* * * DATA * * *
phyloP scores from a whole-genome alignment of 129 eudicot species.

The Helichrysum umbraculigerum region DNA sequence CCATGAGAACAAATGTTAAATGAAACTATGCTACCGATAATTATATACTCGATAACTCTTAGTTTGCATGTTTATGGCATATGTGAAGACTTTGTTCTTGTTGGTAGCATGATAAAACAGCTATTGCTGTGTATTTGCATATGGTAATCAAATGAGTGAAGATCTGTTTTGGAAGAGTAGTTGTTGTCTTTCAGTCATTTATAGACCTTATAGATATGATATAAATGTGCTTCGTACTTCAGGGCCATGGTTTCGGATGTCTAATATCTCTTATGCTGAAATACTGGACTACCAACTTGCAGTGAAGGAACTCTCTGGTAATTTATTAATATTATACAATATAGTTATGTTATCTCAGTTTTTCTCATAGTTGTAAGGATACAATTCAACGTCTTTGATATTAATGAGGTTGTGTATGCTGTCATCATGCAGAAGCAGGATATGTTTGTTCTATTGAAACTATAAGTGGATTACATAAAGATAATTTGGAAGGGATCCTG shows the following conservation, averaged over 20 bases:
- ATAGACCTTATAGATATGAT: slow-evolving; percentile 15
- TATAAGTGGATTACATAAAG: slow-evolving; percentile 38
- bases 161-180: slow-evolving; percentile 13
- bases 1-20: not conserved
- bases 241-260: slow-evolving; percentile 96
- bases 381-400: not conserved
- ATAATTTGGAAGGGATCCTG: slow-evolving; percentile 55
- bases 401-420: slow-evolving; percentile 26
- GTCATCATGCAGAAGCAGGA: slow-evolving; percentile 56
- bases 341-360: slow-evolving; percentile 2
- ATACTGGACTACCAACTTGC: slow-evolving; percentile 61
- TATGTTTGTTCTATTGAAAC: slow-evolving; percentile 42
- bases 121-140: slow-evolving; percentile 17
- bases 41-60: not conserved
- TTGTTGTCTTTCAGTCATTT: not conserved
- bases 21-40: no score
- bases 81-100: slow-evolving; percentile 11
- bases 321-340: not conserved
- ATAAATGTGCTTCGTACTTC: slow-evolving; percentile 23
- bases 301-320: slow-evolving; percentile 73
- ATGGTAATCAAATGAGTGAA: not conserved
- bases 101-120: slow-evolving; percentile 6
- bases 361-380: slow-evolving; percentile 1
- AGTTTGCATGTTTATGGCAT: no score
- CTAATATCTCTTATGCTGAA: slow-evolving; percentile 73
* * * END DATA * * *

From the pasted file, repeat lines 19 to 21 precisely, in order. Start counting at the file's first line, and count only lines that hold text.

- bases 81-100: slow-evolving; percentile 11
- bases 321-340: not conserved
- ATAAATGTGCTTCGTACTTC: slow-evolving; percentile 23